Policy Exceptions Matter as a Rule: Policies Are the Guardrails That Keep Banks on the Road. Exceptions Must Be Infrequent and Properly Mitigated
Strischek, Dev, The RMA Journal
Rock musician Frank Zappa once observed, "Without deviation from the norm, progress is not possible." But before we unequivocally equate exceptional behavior with progress, let's remember Ambrose Bierce's definition of "exception" in The Devil's Dictionary: "A thing which takes the liberty to differ from other things of its class, [such] as an honest man ... the exception tests the rule, puts it to the proof, not confirms it." In that spirit, we bankers try to set rules for lending based on prior experience that helps us steer clear of past errors and make profitable, prudent loans.
It's important to understand not only why a bank tracks exceptions to credit policy, but also how to monitor and manage them. After all, banks expend considerable time and effort on credit policies, and deviations from those policies generally lead to increased risk that can turn into problem loans and losses. Further, implicit in a sound credit culture is the expectation that credit policy reflects the risk tolerances of the institution. A bank with a conservative credit culture and a moderate risk tolerance is likely to accommodate exceptions to policy for very creditworthy customers, as long as prudent underwriting properly mitigates risk and yields a satisfactory return through support from other cash flow, collateral, guarantees, and additional protection.
Accordingly, banks need to identify policy exceptions in order to document the thought process, assess underwriting practices, and provide accountability for the credit decision. Additionally, the frequency of policy exceptions is monitored as part of portfolio management to track frequency trends, identify potential training topics, monitor underwriting issues in the market, and assess the potential impact on asset quality.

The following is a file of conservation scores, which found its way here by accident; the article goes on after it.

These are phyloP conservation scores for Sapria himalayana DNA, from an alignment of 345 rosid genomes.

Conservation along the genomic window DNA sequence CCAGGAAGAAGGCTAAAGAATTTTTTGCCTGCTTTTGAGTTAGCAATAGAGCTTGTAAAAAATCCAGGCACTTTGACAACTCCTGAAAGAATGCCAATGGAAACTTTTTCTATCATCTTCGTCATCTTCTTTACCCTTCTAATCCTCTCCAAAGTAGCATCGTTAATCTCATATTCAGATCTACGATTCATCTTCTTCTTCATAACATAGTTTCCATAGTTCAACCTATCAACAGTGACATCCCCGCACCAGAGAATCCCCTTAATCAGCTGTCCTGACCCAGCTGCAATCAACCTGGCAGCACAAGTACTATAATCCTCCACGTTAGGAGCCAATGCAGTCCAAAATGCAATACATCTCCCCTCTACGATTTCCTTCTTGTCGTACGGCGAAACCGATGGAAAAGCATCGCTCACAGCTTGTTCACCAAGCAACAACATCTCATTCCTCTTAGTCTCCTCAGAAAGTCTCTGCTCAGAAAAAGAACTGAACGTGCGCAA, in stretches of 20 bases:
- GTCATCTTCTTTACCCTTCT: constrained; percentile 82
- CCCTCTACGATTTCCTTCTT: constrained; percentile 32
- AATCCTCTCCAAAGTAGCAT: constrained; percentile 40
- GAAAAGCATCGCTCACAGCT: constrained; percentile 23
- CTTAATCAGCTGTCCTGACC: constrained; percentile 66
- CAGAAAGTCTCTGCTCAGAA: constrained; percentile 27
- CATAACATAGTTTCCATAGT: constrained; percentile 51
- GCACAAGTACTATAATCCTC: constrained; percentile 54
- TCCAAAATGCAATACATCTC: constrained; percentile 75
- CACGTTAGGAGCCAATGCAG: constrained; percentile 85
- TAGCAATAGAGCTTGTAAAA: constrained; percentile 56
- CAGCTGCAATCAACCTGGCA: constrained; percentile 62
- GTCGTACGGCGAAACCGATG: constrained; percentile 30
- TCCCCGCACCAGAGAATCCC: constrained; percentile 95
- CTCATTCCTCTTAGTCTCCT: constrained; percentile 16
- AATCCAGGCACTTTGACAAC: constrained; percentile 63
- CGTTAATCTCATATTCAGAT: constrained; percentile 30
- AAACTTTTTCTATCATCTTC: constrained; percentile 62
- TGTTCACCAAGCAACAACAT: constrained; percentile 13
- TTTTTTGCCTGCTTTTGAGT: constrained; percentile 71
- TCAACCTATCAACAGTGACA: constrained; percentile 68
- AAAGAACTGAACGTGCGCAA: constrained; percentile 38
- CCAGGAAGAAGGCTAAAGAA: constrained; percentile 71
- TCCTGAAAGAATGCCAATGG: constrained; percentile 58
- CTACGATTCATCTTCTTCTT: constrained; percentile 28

Roles and Responsibilities: Exceptional People
Typically, banks expect their relationship managers in the line of business to be responsible for risk-rating their loans and identifying their policy exceptions at inception and over the life of the loans. Usually, credit approvers concur with the relationship managers' recommendations or have the power to change the recommended citations--that is, to add or delete. Of course, the loan review function usually can override the line-credit decision, and outside examiners trump everyone. Therefore, the two key players in policy exception governance are:
Final credit approver: Responsible for the final decision on the citation of a policy exception in a given transaction.
Line of business (LOB) team: Team members from the line responsible for managing the client relationship--for example, the relationship manager (RM) and the portfolio manager (PM). Because they are closest to the relationship, the LOB team is responsible for identifying and recording any policy exceptions in every credit request as part of the approval, review, and renewal process. Credit approval constitutes approval of cited policy exceptions.
If additional policy exceptions are noted by the final credit approver, by the bank's internal risk review function, or by external examiners, the LOB team usually is also responsible for recording the additional policy exceptions. Conversely, if the final credit approver, risk review, or examiners decide that a policy exception should not be cited, the LOB team is responsible for removing the exception.
Descriptions of Policy Exceptions: Exceptional Definitions
To ensure consistent application of trackable policy exceptions (TPEs) across a bank's portfolio, all lines of business typically are subject to a stand-alone policy that describes and explains each TPE. Many banks have their credit policies online, so each TPE can be linked to the underlying policy for ready reference. The electronic linkage avoids redundancy in the TPE policy and induces readers to reacquaint themselves with the appropriate policies. …